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Jewelry vs. Jewellery

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  Angbeen Chaudhary  —  Grammar Tips
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If your spouse has a birthday coming up, should you buy jewelry or jewellery? Choosing a birthday gift for a loved one can be a stressful shopping experience, but, luckily, knowing the difference between these two words do not have to be so nerve-racking. Even if your spouse wants something else as a gift, it is still a good idea to be aware of the difference between these two words. In reality, they are two versions of the same noun. One is used by American writers, and the other by British writers, so your gift choice might depend on whether you are living in America or England.

In this post, I will compare jewelry vs. jewellery. I will use each of these words in example sentences, so you can see them in context. Plus, I will show you a helpful memory tool that will allow you to choose jewellery or jewelry correctly every time.


The word jewelry originated from late Middle English: from Old French juelerie, from juelier ‘jeweller’, from joel meaning jewel.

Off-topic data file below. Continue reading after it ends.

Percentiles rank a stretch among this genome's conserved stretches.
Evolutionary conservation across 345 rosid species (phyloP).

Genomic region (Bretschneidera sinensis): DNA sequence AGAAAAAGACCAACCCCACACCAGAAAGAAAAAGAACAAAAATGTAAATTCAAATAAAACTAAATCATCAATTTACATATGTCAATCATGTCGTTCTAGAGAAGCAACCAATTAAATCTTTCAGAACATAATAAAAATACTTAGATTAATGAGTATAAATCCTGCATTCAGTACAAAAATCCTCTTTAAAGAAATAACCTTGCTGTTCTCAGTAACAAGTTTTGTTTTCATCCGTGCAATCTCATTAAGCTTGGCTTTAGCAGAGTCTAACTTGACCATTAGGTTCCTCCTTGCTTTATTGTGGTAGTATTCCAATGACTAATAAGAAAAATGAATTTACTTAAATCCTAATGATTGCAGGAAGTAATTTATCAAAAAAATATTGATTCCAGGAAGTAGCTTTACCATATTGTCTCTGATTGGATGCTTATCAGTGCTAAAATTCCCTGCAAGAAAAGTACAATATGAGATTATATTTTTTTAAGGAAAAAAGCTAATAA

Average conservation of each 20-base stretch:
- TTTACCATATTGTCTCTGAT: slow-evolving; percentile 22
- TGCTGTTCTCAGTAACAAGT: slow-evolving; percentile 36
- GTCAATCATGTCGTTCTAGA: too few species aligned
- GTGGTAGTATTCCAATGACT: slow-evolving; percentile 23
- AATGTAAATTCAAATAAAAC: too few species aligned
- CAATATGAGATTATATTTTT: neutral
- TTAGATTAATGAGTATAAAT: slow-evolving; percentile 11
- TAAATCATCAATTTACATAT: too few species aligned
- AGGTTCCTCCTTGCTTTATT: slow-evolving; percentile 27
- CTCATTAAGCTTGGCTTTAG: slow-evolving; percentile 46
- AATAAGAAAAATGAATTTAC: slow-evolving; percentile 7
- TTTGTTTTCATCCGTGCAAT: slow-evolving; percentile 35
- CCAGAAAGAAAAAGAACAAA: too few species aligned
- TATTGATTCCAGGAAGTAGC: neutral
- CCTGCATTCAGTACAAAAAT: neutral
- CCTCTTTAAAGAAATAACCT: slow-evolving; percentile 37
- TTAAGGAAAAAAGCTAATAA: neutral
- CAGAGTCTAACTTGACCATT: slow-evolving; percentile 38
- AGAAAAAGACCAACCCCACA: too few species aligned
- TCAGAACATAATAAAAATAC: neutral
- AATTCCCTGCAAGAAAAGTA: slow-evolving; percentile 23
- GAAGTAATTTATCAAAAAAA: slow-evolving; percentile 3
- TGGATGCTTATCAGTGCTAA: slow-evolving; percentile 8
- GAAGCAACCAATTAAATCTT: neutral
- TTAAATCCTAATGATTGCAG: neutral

Jewelry as noun:

The word jewelry is used as a noun in English language where it means personal ornaments, such as necklaces, rings, or bracelets, that are typically made from or contain jewels and precious metal.

She had silver hair and chunky gold jewelry.

Use of jewelry:

Jewelry are the common spellings used in America, Canada and Australia etc. These are considered correct in these regions while all other spelling variations are considered wrong.


Jewelry vs. Jewellery

Police in Rosenberg are hoping the public can help them find more than 30 watches stolen from a jewelry store last month. [Houston Chronicle]

Downtown Denver jeweler Damon Musselman is in his first season as a beekeeper. [Denver Post]

One of his favorite gifts is a jeweled white robe presented by Elvis Presley, adorned with the words “The People’s Champion.” [CNN]

Use of jewellery:

Jewellery is an alternate spelling of the same word. It is the preferred spelling in British English, while jewelry is the preferred spelling in American English. So if you belong to England or are writing for British audience, you should use these spellings.


Malka said the safe-deposit boxes were used to store both jewellery and loose diamonds in packets. –The Guardian

Jewelry or jewellery:

Jewelry and jewellery are alternate forms of the same word. The only difference between them is where they are used. American English writers have standardized around jewelry. British writers have made jewellery the standard form in their language community. Since jewellery has an extra L, like the city of London, England, it should be easy to remember that jewellery is the British version of this word.

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